We were "screwed" from the beginning in regards to the implementation, because we were using technology without purity. We weren't using it to provide a better education for our students, we weren't using it to give students another avenue of self expression in an academic setting, we weren't even using it to better achieve our standards. Instead, we were using technology to try to compete with other schools.

    The school also did not train teachers to use one piece of technology. Instead, they expected their Computer teacher to show the other teachers how to use both the chrome books, Google tech, and the mimio boards in an one hour segment during professional development. As the youngest teacher on the high school staff, I can say with an honest heart that teachers needed more time, and less technology to focus on. Instead of using three different forms of technology, we should have placed all of our attention on one form of technology. For example, during the 2016-2017 school year the Henderson High teachers should have focused on using the mimio boards. We should have had discussions about what the boards could provide in our classrooms, how it could progress our student's learnings, and how we, as teachers, could improve their reading strategies (in ELA), or their math skills (in Algebra 2), or their collaboration mindset. Then, after most of the teachers were able to meaningfully bring the mimio boards into their classroom routines, get students familiar with it until they are able to teach others' important lessons with the tool.

    If only the first three months of the school year were focused on one (tech/digital) tool, then teachers would have been given the training that we need to be successful. We would have also, and most importantly, been able to implement the technology into our classrooms in a way that benefited students instead of haphazardly maintaining fifteen plates as they spun in the air.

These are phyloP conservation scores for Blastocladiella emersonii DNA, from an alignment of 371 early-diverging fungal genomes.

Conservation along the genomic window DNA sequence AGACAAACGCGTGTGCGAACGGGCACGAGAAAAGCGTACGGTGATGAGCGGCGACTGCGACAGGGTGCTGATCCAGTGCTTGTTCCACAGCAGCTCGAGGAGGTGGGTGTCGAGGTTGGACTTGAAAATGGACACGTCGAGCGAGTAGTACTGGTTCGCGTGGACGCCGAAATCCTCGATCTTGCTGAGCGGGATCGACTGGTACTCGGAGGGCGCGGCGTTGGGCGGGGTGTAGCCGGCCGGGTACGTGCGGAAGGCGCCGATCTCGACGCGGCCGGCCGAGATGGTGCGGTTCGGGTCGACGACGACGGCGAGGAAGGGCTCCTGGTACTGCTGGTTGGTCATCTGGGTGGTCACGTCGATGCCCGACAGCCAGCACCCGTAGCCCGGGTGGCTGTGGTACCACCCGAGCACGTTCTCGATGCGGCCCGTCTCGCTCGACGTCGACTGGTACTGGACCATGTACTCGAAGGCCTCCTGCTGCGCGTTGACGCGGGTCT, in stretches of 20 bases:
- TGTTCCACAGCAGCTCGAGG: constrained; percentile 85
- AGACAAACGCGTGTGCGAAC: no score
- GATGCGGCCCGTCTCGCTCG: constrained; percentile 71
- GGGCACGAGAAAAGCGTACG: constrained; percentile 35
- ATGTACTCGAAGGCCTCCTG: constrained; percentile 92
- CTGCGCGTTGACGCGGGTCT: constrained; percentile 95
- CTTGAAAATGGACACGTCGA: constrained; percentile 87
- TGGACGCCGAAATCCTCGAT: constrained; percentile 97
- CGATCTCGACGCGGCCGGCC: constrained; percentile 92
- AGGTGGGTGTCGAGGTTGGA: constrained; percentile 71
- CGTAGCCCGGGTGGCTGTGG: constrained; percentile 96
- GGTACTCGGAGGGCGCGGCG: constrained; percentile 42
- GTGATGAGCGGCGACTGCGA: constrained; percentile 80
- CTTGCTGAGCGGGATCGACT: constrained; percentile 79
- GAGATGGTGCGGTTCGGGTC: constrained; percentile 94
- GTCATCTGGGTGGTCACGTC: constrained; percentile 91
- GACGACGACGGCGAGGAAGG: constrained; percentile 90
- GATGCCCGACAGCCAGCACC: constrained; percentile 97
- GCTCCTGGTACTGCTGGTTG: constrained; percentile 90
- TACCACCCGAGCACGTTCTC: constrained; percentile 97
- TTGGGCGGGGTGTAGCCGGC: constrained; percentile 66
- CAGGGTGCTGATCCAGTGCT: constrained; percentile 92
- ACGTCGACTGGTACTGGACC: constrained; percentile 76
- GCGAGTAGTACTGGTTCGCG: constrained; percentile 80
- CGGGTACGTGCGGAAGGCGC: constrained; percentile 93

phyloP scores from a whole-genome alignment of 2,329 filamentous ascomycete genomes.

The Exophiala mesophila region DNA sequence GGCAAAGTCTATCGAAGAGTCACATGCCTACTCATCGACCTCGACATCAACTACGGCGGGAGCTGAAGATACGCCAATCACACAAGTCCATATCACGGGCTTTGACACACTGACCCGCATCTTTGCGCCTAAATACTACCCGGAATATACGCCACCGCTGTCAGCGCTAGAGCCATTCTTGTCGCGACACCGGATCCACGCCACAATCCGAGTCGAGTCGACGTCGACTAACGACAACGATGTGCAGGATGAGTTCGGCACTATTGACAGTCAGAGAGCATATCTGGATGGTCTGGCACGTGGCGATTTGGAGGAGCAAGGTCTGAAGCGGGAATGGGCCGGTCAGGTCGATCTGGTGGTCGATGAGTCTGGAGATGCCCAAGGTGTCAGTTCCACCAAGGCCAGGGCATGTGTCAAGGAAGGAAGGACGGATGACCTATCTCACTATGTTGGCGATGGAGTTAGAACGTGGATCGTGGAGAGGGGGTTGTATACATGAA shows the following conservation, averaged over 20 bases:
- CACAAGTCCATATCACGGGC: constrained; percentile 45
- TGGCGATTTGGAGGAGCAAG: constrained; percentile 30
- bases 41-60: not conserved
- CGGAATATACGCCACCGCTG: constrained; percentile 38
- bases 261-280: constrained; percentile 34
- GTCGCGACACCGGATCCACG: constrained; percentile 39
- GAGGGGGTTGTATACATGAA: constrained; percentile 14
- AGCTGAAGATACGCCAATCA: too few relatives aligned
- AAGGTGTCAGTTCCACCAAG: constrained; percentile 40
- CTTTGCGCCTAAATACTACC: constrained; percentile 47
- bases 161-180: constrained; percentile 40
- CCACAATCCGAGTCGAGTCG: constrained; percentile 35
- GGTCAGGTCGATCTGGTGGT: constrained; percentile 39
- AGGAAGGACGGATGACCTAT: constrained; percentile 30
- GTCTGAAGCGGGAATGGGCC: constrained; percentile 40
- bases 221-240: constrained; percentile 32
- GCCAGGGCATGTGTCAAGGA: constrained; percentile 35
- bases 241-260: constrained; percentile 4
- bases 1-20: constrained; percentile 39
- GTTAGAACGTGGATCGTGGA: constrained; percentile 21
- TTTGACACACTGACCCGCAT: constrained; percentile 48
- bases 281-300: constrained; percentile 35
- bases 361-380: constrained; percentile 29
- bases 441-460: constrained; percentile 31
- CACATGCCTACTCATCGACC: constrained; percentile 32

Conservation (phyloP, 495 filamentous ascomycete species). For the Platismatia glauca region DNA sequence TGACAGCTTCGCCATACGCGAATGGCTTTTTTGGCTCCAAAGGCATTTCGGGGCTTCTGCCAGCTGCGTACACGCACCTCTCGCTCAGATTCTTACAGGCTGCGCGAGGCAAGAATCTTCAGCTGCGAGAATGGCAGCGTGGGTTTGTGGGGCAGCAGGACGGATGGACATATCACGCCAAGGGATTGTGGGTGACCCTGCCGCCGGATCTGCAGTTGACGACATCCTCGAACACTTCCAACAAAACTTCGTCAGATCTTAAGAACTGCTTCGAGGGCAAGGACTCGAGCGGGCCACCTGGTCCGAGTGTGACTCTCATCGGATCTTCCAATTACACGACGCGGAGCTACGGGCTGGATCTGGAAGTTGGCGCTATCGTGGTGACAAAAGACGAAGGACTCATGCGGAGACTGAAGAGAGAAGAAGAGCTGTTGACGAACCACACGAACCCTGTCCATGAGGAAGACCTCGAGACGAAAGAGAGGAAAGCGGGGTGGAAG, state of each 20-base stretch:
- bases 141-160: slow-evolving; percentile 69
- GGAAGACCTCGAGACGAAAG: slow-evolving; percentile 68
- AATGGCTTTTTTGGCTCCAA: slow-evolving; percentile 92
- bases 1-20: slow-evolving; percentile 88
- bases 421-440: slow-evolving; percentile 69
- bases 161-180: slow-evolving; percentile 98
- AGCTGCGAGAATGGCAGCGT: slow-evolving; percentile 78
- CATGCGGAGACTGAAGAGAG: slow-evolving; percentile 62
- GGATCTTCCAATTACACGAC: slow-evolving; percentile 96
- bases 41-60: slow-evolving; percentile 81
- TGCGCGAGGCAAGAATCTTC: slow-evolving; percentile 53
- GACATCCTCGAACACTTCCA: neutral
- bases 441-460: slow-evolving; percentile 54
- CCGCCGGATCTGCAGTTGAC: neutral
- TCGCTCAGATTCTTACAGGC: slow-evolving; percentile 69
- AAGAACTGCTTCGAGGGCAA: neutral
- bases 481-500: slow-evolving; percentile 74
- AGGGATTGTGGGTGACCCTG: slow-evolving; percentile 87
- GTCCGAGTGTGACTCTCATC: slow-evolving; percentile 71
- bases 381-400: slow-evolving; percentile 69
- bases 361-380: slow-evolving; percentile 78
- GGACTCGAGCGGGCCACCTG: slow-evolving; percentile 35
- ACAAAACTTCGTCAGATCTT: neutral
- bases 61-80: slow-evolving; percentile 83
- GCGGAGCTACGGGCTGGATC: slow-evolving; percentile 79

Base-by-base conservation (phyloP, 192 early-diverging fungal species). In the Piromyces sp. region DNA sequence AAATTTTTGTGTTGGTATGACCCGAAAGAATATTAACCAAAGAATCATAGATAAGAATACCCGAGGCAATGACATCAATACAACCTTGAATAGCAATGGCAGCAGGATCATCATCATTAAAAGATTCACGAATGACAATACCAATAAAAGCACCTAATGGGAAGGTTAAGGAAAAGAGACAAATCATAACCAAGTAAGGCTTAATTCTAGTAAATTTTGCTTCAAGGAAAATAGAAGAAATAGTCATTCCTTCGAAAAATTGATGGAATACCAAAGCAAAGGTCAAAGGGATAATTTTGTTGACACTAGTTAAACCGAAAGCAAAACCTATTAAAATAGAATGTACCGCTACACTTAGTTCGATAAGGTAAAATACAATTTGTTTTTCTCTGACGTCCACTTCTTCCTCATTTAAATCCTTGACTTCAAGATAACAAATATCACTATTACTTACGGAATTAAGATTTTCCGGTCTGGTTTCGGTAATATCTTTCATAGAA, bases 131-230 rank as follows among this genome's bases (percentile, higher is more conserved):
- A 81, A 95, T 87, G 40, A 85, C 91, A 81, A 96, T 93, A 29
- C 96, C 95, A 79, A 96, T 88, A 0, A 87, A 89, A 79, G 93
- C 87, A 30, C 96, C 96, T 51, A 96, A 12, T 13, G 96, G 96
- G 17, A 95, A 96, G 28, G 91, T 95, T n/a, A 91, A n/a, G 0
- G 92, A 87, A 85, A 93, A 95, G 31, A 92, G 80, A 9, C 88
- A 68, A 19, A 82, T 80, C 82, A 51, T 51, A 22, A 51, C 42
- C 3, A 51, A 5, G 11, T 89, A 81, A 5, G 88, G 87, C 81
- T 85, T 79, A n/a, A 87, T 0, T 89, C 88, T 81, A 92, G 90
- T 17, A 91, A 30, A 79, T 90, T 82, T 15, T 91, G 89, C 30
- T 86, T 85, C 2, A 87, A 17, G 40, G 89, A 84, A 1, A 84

11. Joes, thank you for the post! Your final paragraph touched on one of the more exciting ideas in this chapter: the students as teachers. More radical than students teaching other students is the emphasis on “collaborative inquiry” (133) between educator and student – it is very Paolo Freire. The “play frame” from earlier in the chapter is not explicitly linked to this, but they dovetail into eachother in interesting ways. DeVoss et al’s assertion that “playful experiementation and engagement are as critical for teachers as they are for students,” sounds like a productive way to think “PD,” because play entails interacting with a system or a set of rules, and either reflecting on the effects of our play choices, or sometimes changing the rules – always with the recognition that although the game has been designed with rules, that these are arbitrary. Perhaps the “P” here should indicate “playful,” rather than personal. I think that McComas is right in advocating the blurring of the lines between personal and professional (this is one of the many effects of the internet), and also the digital and non-digital (the same). In some ways, this echoes my feelings regarding how we think of digital ecologies, or rather, how we might not think the physical and digital as separate. As Hunt points out, involving web 2.0 can have the effect of “crystalizing” the audience (124). Moreover, if we begin to think of the classroom as a space where we consider the “real world,” then such writing will help in crystalizing exigence. If we are approaching learning with a sense of playfulness, then we are approaching the world as something which we can imagine otherwise, something with a different set of rules. The breakdown of the traditional power differential between educator and educated works with this in powerful ways. Similarly, it might be unproductive to think of digital technologies independent of other technologies. Are we ever only using tablets and computers? Where do the pre-writes come from? Do we discuss our work face to face? I’m sort of rambling here, but my primary takeaway is that the various distinctions between different spaces, human subjects, technological objects, etc is somewhat limiting.